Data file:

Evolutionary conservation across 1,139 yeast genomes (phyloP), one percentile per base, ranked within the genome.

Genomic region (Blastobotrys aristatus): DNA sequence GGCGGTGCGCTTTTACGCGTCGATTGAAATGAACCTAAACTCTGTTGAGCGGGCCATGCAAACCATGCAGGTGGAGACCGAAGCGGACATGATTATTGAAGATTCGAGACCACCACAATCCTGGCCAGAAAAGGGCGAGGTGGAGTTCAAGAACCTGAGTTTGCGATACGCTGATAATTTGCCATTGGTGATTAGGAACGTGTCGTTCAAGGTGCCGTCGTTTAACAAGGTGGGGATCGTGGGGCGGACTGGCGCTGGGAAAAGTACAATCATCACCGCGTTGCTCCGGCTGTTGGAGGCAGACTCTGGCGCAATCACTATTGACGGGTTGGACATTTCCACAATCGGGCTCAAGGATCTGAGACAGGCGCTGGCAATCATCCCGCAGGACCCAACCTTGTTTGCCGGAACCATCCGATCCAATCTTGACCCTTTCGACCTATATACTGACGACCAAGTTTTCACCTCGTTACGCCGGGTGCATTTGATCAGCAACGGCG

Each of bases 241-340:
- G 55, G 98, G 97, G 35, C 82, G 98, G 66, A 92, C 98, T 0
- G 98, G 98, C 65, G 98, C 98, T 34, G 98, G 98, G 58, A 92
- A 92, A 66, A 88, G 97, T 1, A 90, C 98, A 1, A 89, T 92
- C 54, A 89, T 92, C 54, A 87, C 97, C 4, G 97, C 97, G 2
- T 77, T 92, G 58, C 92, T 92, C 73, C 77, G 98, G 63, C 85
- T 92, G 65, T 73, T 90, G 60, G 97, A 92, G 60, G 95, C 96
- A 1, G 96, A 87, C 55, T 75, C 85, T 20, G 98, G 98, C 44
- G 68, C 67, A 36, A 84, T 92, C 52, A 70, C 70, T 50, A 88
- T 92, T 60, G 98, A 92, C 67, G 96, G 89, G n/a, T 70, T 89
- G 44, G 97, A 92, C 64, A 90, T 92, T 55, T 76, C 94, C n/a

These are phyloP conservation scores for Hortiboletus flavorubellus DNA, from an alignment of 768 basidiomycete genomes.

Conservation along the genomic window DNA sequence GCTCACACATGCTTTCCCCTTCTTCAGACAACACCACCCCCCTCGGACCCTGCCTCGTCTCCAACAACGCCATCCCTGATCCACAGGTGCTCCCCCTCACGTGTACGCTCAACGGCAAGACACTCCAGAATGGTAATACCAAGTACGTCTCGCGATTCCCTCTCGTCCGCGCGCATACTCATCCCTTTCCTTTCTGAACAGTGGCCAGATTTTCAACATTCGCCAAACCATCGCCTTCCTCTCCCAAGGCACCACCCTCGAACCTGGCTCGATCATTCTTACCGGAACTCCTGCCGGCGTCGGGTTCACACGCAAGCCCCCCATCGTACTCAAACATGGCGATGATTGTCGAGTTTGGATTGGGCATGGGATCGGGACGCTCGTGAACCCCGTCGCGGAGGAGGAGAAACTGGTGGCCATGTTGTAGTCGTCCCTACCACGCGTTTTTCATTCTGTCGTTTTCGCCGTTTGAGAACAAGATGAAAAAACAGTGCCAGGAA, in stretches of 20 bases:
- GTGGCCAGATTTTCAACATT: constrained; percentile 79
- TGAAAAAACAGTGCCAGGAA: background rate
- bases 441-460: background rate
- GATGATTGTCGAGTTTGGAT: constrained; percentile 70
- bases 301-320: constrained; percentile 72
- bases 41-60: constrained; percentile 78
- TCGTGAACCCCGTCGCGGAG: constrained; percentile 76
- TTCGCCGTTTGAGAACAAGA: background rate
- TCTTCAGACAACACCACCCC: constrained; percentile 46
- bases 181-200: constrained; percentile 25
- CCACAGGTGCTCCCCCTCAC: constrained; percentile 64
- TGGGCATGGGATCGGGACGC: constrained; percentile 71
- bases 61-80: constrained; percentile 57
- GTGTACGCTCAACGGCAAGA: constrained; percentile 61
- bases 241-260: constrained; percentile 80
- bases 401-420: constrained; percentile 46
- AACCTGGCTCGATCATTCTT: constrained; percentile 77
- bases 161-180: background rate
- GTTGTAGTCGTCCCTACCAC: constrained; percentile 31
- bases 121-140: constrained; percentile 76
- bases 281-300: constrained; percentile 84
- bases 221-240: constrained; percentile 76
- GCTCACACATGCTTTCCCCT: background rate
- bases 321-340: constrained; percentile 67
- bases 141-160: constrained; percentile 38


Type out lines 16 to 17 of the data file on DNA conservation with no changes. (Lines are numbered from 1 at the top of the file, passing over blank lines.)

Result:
- GTGGCCAGATTTTCAACATT: constrained; percentile 79
- TGAAAAAACAGTGCCAGGAA: background rate